Baeza’s family previously said Isaac was sick when he arrived at their home and that he fell off a bed while in Baeza’s care shortly before he died, but he was not abused. The family said Baeza had also filed CPS complaints against Gallegos for bruising in April.

Homicide detectives said the injuries were consistent with abuse and not with a fall. Baeza was identified as a suspect because he was the only person in a bedroom with Isaac when the injuries occurred, authorities said.

Baeza was charged with murder and assault on a child. A preliminary hearing is scheduled for this month. His attorney did not return calls seeking comment.

Gallegos moved in to her parents’ house in Ontario when she became pregnant with Isaac. She said her relationship with Baeza was distant.

After Isaac was born, Baeza wanted to become part of his life. The couple agreed to share custody, but she didn’t know where he lived. During the Sept. 4 hearing, the judge ordered them to hand off Isaac for visits at a Rubidoux sheriff’s station.

She believes Isaac had been abused at least three times before the fatal injury.

After she was unsuccessful in September at stopping the court-ordered visits, Gallegos said Isaac came back from a visit with his father with bruising on his ears. Fearful of returning to court, the family took him to a pediatrician and called Ontario police, which opened a CPS case.

A third CPS case was opened in Fontana shortly before Isaac died for other bruising, said Isaac’s grandfather Mike Lester.

In each case, CPS and authorities found insufficient evidence of child abuse, Lester said.

San Bernardino County officials said they could not confirm or deny a CPS history without a public records request because Isaac died in another county. A records request is still pending.

Riverside County CPS officials said Isaac’s only history with their office was filed April 11, the injury that caused his death.

“The whole system failed us from start to finish. All we wanted was for someone to help us,” Lester said. “This is their job. They have to investigate in order to save these kids. I don’t want this to happen to another child.”

why no investigation?

University of San Diego professor Robert Fellmeth said the case points to not just the court’s failure but to a larger indictment on the system in place to protect children from abuse. At the very least, an investigation should have been opened, said Fellmeth, who founded the Child Advocacy Institute and co-wrote the state’s CPS open record law.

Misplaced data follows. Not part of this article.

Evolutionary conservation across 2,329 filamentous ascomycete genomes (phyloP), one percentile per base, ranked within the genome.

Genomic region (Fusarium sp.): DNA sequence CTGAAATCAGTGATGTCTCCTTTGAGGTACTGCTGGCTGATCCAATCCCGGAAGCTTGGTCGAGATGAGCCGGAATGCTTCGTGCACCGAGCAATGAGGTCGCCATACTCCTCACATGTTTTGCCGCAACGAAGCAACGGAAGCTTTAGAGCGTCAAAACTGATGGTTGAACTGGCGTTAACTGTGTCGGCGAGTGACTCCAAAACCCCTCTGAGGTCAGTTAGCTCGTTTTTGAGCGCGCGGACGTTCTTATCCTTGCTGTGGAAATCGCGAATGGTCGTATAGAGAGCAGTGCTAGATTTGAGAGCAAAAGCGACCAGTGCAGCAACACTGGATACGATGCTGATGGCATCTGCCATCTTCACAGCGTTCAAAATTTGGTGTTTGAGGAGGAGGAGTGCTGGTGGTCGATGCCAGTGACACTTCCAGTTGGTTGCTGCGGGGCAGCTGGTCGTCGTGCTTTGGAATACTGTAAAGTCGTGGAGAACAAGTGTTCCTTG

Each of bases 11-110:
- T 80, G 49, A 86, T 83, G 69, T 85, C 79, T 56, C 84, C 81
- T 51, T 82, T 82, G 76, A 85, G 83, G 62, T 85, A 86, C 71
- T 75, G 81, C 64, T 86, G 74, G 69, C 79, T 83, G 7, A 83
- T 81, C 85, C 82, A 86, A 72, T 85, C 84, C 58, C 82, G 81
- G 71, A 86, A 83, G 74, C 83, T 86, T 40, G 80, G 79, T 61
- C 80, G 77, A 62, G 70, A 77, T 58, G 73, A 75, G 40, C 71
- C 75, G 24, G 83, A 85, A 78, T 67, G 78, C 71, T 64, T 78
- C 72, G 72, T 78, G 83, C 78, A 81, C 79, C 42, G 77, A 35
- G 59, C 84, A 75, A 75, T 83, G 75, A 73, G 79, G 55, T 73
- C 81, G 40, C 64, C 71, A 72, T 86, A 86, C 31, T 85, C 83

“If it comes up, they’re supposed to do something. The court is tasked with protecting children with abuse,” Fellmeth said. “The mom is doing the right thing in raising the issue. To imply the mom did anything wrong, and if she did it again would lose custody, is outrageous.”

Family courts can often overlook signs of abuse because false allegations are frequent in embattled custody cases, Fellmeth said. But the courts should not deem an allegation false, solely based on whether a detective planned to file a case, he said.

“Obviously there was a failure,” Fellmeth said. “The family court judge made an imprudent remark, but the larger failure is not his. Where was CPS and the juvenile dependency court? Why wasn’t there a further investigation?”

DeAnna Avey-Motikeit, director of San Bernardino County Children and Family Services, said legislation is being proposed to remove some of the confidential barriers that surround child cases.

“We definitely need a better communication system between family court, CPS and law enforcement,” Motikeit said. “This is an issue people are becoming acutely aware of and shows the need of greater communication in a lot of the battles between the parents.”

Reach John Asbury at 951-763-3451 or jasbury@PE.com

For the record, false allegations are NOT frequent. Research finds most allegations of abuse are made in good faith and rates of false allegations in family court are not higher than other cases.  The American Bar Association and the Leadership Council on Child Abuse and Interpersonal Violence both have research citations regarding this.

Believe women…or we’ll sue you